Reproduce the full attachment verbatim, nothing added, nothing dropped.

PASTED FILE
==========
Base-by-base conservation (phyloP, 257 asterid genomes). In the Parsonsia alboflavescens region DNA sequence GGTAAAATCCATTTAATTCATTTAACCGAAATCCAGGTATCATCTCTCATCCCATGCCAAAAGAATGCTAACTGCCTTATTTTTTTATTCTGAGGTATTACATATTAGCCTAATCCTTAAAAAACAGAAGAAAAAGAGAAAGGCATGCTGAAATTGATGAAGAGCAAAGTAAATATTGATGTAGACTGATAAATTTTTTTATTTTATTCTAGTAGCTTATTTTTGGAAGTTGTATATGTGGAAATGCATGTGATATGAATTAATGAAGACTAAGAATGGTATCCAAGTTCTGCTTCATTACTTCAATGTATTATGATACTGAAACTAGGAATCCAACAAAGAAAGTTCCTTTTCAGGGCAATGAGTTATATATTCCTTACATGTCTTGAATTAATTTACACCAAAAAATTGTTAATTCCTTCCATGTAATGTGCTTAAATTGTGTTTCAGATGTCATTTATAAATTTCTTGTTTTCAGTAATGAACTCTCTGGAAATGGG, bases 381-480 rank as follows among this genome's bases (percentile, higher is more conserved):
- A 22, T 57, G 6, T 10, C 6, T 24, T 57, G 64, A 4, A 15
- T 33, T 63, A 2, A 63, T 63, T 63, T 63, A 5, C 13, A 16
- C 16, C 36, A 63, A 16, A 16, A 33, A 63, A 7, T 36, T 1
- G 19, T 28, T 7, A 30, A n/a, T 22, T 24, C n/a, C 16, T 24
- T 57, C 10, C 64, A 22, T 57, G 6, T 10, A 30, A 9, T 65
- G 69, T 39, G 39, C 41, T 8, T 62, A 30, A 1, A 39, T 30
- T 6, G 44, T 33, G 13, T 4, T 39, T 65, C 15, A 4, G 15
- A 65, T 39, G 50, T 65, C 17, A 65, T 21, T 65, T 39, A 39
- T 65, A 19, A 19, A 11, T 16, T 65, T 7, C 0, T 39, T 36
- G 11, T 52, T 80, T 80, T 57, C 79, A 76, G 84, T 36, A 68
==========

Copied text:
Base-by-base conservation (phyloP, 257 asterid genomes). In the Parsonsia alboflavescens region DNA sequence GGTAAAATCCATTTAATTCATTTAACCGAAATCCAGGTATCATCTCTCATCCCATGCCAAAAGAATGCTAACTGCCTTATTTTTTTATTCTGAGGTATTACATATTAGCCTAATCCTTAAAAAACAGAAGAAAAAGAGAAAGGCATGCTGAAATTGATGAAGAGCAAAGTAAATATTGATGTAGACTGATAAATTTTTTTATTTTATTCTAGTAGCTTATTTTTGGAAGTTGTATATGTGGAAATGCATGTGATATGAATTAATGAAGACTAAGAATGGTATCCAAGTTCTGCTTCATTACTTCAATGTATTATGATACTGAAACTAGGAATCCAACAAAGAAAGTTCCTTTTCAGGGCAATGAGTTATATATTCCTTACATGTCTTGAATTAATTTACACCAAAAAATTGTTAATTCCTTCCATGTAATGTGCTTAAATTGTGTTTCAGATGTCATTTATAAATTTCTTGTTTTCAGTAATGAACTCTCTGGAAATGGG, bases 381-480 rank as follows among this genome's bases (percentile, higher is more conserved):
- A 22, T 57, G 6, T 10, C 6, T 24, T 57, G 64, A 4, A 15
- T 33, T 63, A 2, A 63, T 63, T 63, T 63, A 5, C 13, A 16
- C 16, C 36, A 63, A 16, A 16, A 33, A 63, A 7, T 36, T 1
- G 19, T 28, T 7, A 30, A n/a, T 22, T 24, C n/a, C 16, T 24
- T 57, C 10, C 64, A 22, T 57, G 6, T 10, A 30, A 9, T 65
- G 69, T 39, G 39, C 41, T 8, T 62, A 30, A 1, A 39, T 30
- T 6, G 44, T 33, G 13, T 4, T 39, T 65, C 15, A 4, G 15
- A 65, T 39, G 50, T 65, C 17, A 65, T 21, T 65, T 39, A 39
- T 65, A 19, A 19, A 11, T 16, T 65, T 7, C 0, T 39, T 36
- G 11, T 52, T 80, T 80, T 57, C 79, A 76, G 84, T 36, A 68